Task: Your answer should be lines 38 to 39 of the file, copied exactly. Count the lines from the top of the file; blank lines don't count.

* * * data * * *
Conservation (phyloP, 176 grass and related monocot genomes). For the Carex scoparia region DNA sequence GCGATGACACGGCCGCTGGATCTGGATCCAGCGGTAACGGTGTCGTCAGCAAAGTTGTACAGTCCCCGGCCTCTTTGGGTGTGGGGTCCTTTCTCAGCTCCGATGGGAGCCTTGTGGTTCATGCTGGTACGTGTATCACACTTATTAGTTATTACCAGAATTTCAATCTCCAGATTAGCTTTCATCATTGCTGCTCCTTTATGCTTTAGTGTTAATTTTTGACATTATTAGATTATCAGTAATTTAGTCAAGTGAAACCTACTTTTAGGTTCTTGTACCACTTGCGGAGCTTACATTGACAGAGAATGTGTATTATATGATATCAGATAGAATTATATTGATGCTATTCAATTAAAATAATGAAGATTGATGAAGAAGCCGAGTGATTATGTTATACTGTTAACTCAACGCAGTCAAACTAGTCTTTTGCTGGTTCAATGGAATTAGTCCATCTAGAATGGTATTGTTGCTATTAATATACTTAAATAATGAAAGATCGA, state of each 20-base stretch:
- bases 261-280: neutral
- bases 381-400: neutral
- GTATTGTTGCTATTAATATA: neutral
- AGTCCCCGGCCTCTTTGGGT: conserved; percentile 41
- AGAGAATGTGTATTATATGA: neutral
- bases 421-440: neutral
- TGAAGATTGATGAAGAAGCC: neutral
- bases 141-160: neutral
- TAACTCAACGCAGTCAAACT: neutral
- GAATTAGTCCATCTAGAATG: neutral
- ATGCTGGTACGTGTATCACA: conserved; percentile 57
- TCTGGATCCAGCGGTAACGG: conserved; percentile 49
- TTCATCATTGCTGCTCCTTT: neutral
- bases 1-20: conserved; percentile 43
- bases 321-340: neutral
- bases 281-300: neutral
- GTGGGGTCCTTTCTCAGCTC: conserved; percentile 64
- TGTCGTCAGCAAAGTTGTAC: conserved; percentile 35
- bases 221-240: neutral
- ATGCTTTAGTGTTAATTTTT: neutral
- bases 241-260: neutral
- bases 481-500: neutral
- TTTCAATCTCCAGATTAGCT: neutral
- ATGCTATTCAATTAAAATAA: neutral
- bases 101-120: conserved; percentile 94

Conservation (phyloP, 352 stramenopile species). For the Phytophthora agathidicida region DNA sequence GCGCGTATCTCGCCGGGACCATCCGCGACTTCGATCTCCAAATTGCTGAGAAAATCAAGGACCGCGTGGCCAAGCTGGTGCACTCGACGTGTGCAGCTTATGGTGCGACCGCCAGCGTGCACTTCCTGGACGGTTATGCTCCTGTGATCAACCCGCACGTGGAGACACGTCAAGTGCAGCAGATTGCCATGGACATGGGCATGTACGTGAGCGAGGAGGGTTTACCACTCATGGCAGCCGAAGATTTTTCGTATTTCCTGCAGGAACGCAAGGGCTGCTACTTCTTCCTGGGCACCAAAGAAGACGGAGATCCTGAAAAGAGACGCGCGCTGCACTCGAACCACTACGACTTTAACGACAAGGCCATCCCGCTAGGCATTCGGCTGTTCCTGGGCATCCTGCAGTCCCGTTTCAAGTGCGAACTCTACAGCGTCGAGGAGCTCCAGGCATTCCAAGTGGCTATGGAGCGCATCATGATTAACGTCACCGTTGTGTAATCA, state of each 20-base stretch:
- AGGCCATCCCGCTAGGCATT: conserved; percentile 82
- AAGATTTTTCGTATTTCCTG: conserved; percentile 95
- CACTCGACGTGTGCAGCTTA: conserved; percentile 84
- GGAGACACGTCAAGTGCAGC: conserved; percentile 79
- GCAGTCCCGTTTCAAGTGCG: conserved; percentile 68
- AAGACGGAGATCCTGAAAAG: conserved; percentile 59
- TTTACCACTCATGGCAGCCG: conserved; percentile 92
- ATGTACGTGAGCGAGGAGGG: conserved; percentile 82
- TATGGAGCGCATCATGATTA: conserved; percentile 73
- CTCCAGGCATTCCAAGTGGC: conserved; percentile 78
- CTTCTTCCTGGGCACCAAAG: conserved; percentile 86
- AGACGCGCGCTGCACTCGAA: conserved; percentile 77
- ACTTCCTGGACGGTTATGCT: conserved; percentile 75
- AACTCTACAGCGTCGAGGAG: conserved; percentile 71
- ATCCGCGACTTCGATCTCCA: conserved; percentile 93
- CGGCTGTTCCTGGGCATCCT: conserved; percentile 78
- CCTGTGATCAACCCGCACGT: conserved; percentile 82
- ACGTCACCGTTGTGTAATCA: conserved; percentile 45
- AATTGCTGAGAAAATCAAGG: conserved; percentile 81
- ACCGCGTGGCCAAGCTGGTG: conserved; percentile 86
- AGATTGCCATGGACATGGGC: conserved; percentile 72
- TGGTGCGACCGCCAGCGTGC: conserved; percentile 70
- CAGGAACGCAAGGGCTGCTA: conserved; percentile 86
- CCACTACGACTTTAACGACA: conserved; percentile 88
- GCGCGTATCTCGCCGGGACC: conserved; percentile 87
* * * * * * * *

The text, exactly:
- CTTCTTCCTGGGCACCAAAG: conserved; percentile 86
- AGACGCGCGCTGCACTCGAA: conserved; percentile 77